I’m cooking Thanksgiving dinner this year, and hosting a big crew, so I’ll be signing off for a few days. In the meantime, here are a few links to my stories I’ve alluded to here in past weeks:
Fast Company: Here’s How Parents Who Work 100 Hours A Week Get Everything Done. So the title is a wee bit misleading. It’s two-income families where the *total* work hours top 100. Nonetheless, this is a round up of some of my favorite advice for making dual career family life work. Were it not for the massive click-ability of “The Norwegian Secret To Enjoying A Long Winter,” this would have been my most-shared article this month.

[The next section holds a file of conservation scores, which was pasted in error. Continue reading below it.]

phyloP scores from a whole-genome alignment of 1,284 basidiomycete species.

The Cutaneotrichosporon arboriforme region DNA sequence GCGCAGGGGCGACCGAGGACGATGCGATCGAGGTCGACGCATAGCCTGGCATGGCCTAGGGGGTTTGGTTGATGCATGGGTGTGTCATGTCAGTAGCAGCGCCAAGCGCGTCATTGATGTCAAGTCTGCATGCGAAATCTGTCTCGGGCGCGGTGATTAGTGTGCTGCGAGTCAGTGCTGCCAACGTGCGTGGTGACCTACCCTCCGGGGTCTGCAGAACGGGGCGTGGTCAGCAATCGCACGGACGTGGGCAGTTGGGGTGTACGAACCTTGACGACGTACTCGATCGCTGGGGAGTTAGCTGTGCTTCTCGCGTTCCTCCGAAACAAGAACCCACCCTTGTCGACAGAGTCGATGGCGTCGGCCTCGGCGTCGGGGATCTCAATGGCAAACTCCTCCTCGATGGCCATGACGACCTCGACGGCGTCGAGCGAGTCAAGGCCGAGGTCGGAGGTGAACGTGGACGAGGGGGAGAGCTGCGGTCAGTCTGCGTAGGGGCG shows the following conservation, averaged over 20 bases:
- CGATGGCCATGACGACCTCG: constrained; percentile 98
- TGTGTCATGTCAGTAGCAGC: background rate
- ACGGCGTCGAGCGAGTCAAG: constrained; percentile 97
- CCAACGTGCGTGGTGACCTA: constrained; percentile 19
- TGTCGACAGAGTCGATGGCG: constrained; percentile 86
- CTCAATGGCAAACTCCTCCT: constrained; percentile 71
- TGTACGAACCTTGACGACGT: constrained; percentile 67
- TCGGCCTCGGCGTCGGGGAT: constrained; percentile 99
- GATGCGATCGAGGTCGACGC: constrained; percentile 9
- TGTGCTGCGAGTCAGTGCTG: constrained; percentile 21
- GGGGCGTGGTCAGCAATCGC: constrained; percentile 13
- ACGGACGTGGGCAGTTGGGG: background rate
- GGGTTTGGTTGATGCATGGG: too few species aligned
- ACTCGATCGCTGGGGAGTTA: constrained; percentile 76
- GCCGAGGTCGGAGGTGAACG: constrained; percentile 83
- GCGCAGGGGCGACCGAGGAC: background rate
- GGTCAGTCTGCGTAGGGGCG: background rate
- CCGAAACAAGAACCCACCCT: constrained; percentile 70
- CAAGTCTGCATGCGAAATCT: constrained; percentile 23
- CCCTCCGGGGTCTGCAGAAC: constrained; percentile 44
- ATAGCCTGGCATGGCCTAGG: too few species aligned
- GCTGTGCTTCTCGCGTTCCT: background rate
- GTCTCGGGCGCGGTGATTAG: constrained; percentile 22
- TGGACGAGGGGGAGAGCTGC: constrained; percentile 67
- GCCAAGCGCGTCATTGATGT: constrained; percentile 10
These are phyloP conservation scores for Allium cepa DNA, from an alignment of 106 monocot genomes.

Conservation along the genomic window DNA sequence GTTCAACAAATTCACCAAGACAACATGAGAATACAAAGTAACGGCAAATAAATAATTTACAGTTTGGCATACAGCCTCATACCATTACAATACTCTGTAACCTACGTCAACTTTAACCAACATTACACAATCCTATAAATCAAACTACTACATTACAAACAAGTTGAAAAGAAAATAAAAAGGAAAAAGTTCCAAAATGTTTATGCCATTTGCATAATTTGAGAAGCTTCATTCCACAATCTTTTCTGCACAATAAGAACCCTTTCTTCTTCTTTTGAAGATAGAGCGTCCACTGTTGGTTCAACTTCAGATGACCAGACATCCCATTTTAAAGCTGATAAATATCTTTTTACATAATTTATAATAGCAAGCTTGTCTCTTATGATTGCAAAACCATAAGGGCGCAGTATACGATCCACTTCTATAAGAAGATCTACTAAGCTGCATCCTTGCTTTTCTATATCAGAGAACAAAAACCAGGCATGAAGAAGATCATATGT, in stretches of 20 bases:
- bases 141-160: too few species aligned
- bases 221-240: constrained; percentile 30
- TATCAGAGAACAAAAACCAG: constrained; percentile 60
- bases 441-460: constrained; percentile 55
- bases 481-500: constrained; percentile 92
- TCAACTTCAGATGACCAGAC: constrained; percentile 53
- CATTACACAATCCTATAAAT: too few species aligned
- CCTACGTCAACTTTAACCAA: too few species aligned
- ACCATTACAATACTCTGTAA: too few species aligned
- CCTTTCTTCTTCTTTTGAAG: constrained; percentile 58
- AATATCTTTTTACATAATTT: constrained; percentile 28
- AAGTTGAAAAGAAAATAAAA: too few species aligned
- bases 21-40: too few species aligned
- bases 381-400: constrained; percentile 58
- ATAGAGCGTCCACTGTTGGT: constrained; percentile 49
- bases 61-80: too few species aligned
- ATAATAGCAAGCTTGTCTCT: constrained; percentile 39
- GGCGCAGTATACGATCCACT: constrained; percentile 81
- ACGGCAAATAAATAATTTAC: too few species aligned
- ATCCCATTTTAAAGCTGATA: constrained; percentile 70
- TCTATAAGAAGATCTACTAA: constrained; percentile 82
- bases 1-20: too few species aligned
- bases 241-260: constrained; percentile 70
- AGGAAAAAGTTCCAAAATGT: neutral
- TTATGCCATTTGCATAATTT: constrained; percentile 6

Fortune: There’s An Easy Way To Fix The Gender Gap At Home. Most stories on the gender gap argue that men should do more. That’s certainly noble, but a more realistic approach to evening up the division of labor is for women to do less. Certainly on housework there is no *right* amount for anyone to do. Evidence: the total hours per week spent on housework have cratered since the 1960s, and yet most people seem to be doing OK (if they are given to purchasing books on The Life-Changing Magic of Tidying Up).
If you’re celebrating Thanksgiving, I hope it’s a wonderfully festive one without too many dishes to do. Here’s a post I wrote several years ago on Thanksgiving and the New Home Economics. It’s a long-time favorite of mine, and sums up the differences in holiday cooking using Nov/Dec magazines from 1959 and 2009. Let’s just say 1959 involved a lot of gelatin with inclusions. Does anyone still make anything that involves putting stuff in Jell-o?